Comprehensive Getting Started Guide
In this guide, you will:
- Expose your services using Service and Route objects
- Set up rate limits and proxy caching
- Secure services with key authentication
- Load balance traffic
If you have a license, you also have access
to Enterprise features. In addition to the basics above,
use this guide to:
- Manage teams by setting up role-based access control (RBAC)
- Enable the Dev Portal to give your teams a central location to
publish, access, and consume services
Kong Gateway (OSS): an open-source, lightweight API gateway optimized
for microservices, delivering unparalleled latency, performance, and scalability.
If you just want the basics, this option will work for you.
Kong Gateway: extends the Kong Gateway with Enterprise
features and support. It provides advanced functionality using plugins for
security, collaboration, performance at scale, and use of advanced protocols.
Concepts and Features in this guide
Here’s the content covered in this guide, and how the pieces fit together:
||A Service object is the ID Kong Gateway uses to refer to the upstream APIs and microservices it manages.
||Routes specify how (and if) requests are sent to their Services after they reach the API gateway. A single Service can have many Routes.
||Consumers represent end users of your API. Consumer objects let you control who can access your APIs. They also let you report on traffic using logging plugins and Kong Vitals.
||Kong Manager is the visual browser-based tool for monitoring and managing Kong Gateway.
||Kong Gateway comes with an internal RESTful API for administration purposes. API commands can be run on any node in the cluster, and the configuration will apply consistently on all nodes.
||Plugins provide a modular system for modifying and controlling Kong Gateway’s capabilities. For example, to secure your API, you could require an access key, which you could set up using the key-auth plugin. Plugins provide a wide array of functionality, including access control, caching, rate limiting, logging, and more.
|Rate Limiting plugin
Rate Limiting Advanced plugin
|This plugin lets you limit the number of HTTP requests a client can make within a given period of time.
The advanced version of this plugin also provides sliding window support, and the ability to limit by header and service.
|Proxy Caching plugin
Proxy Caching Advanced plugin
|This plugin provides a reverse proxy cache implementation. It caches response entities based on response code, content type, and request method for a given period of time.
The advanced version of this plugin supports Redis and Redis Sentinel deployments.
|Key Auth plugin
Key Auth - Encrypted plugin
|This plugin lets you add key authentication (also known as an API key) to a Service or a Route.
The advanced version of this plugin stores the API keys in an encrypted format within the Kong Gateway data store.
||Kong Gateway provides two methods for load balancing: straightforward DNS-based or using a ring-balancer. In this guide, you’ll use a ring-balancer, which requires configuring upstream and target entities. With this method, the adding and removing of backend services is handled by Kong Gateway, and no DNS updates are necessary.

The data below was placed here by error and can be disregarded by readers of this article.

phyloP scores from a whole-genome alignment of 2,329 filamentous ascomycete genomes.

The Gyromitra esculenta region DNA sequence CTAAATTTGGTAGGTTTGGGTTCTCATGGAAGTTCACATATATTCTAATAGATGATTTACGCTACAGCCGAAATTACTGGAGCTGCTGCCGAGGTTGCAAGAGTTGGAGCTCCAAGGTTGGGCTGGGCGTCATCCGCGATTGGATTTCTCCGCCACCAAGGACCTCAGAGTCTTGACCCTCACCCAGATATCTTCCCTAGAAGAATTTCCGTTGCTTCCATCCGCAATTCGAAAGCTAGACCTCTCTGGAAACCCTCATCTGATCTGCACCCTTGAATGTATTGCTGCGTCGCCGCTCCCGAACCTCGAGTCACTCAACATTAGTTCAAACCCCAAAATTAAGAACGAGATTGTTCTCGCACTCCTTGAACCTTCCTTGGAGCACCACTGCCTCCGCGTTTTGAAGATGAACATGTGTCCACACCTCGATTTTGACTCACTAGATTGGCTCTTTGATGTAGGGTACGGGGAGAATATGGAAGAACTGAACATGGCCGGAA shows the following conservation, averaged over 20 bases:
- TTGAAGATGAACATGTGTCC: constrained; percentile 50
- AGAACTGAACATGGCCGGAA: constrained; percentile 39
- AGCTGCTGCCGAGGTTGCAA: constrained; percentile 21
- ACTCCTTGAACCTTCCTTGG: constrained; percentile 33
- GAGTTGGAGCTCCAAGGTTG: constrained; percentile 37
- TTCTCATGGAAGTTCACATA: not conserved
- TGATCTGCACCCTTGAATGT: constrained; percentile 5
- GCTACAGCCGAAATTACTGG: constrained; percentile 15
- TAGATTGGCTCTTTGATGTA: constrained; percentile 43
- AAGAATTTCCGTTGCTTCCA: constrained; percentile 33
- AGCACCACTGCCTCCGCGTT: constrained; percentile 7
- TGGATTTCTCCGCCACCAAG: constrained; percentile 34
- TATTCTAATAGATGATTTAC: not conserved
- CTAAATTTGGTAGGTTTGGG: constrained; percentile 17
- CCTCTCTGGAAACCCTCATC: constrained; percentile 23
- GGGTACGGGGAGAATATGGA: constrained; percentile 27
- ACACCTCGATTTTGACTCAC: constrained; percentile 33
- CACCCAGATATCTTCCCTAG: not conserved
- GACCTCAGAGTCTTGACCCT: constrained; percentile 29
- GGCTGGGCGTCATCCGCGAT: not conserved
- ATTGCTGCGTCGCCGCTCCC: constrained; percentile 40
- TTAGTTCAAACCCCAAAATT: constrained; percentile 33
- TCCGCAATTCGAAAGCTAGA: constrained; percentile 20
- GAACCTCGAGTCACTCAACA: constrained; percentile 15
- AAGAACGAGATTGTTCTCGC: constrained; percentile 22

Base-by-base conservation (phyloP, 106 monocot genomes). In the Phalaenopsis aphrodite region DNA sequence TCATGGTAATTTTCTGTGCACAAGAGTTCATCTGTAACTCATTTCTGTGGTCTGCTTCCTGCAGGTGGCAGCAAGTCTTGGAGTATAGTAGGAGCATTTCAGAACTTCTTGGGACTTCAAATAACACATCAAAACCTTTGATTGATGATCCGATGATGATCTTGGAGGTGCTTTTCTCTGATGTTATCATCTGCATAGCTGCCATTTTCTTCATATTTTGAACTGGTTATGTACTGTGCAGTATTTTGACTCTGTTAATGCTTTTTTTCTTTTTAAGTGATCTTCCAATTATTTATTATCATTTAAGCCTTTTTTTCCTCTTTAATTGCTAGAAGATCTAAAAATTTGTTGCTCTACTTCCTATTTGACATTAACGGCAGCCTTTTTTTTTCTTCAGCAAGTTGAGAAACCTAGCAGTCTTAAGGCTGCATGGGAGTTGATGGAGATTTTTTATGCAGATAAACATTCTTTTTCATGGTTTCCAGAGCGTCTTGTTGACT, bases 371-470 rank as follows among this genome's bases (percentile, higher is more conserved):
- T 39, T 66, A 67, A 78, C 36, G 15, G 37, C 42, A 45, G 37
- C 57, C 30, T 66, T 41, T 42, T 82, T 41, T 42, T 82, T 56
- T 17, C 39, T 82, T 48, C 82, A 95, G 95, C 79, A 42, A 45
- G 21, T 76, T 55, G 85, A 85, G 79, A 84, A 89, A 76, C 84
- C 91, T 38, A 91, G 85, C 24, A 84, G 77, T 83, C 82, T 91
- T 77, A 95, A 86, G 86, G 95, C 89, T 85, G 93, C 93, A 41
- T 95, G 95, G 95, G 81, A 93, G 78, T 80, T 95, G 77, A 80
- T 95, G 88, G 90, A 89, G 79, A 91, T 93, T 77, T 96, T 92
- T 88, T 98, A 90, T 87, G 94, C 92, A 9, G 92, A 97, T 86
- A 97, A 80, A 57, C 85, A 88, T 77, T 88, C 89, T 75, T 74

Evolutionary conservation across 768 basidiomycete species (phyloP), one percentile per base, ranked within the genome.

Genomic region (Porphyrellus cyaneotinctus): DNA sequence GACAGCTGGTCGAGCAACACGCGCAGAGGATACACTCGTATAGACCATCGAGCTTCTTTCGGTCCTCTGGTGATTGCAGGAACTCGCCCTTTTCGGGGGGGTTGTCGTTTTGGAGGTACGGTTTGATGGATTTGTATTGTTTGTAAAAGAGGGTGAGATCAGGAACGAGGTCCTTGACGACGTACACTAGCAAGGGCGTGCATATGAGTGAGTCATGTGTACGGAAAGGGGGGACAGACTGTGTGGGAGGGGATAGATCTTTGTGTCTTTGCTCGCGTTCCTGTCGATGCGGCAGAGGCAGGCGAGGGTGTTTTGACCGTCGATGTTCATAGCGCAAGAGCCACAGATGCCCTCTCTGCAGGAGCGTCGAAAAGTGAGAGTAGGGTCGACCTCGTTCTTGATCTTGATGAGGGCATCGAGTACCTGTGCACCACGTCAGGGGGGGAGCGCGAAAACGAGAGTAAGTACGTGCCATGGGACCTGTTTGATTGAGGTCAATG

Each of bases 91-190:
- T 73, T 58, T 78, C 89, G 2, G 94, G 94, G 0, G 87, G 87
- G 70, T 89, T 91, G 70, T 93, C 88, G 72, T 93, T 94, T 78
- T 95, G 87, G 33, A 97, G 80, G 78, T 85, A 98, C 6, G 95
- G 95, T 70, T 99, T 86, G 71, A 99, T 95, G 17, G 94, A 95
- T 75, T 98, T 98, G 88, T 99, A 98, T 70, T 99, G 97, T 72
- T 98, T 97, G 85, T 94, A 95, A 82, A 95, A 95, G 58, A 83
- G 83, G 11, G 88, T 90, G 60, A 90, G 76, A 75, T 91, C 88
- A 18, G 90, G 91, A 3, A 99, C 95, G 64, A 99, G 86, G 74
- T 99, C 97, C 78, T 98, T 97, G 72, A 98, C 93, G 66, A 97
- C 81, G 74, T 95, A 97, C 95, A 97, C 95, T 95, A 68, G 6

|User Authorization (RBAC)
||Kong Gateway handles user authorization through role-based access control (RBAC). Once enabled, RBAC lets you create teams and admins and assign them granular permissions either within a workspace, or across workspaces.
||The Dev Portal provides a single source of truth for all developers to locate, access, and consume services.
Understanding traffic flow in Kong Gateway
Kong Gateway listens for traffic on its configured proxy port(s)
8443, by default. It evaluates incoming client API requests and routes them
to the appropriate backend APIs. While routing requests and providing responses,
policies can be applied via plugins as necessary.
For example, before routing a request, the client might be required to
authenticate. This delivers several benefits, including:
- The service doesn’t need its own authentication logic since
Kong Gateway is handling authentication.
- The service only receives valid requests and therefore cycles are not wasted
processing invalid requests.
- All requests are logged for central visibility of traffic.
Before you begin
Note the following before you start using this guide:
- This guide assumes that you have Kong Gateway (OSS)
or Kong Gateway
installed and running on the platform of your choice.
- During your installation, take note of the
KONG_PASSWORD; you’ll need it
later on in this guide for setting up user authorization.
- You can use this guide to get started in production environments, but this
guide does not provide all of the necessary configurations and security settings
that you would need for a production environment.
The examples in this guide all use
<admin-hostname> to refer to a
Kong Gateway instance’s Admin API URL. Make sure to replace the
variable with the actual URL of your Kong Gateway installation.
To find the URL, check the
admin_listen property in the
Using this guide
- Throughout this guide, you will have the option to configure Kong in a few
different ways. Choose your preferred method, if options are available —
you don’t have to walk through all of them:
- Programmatically manage Kong Gateway using its REST-based Admin API
- Use the Kong Manager GUI (Not available for open-source Gateway)
- Use decK for declarative configuration (YAML)
- If you’re running Kong Gateway in Hybrid mode, all tasks contained
in this guide take place on the Control Plane.
- This guide provides Kong Admin API examples in both HTTPie and cURL. If you
want to use HTTPie, install it from here.
- Any references to “Kong Gateway” refer to features or concepts
common to both Kong Gateway (OSS) and Kong Gateway.
Next, prepare to administer Kong Gateway.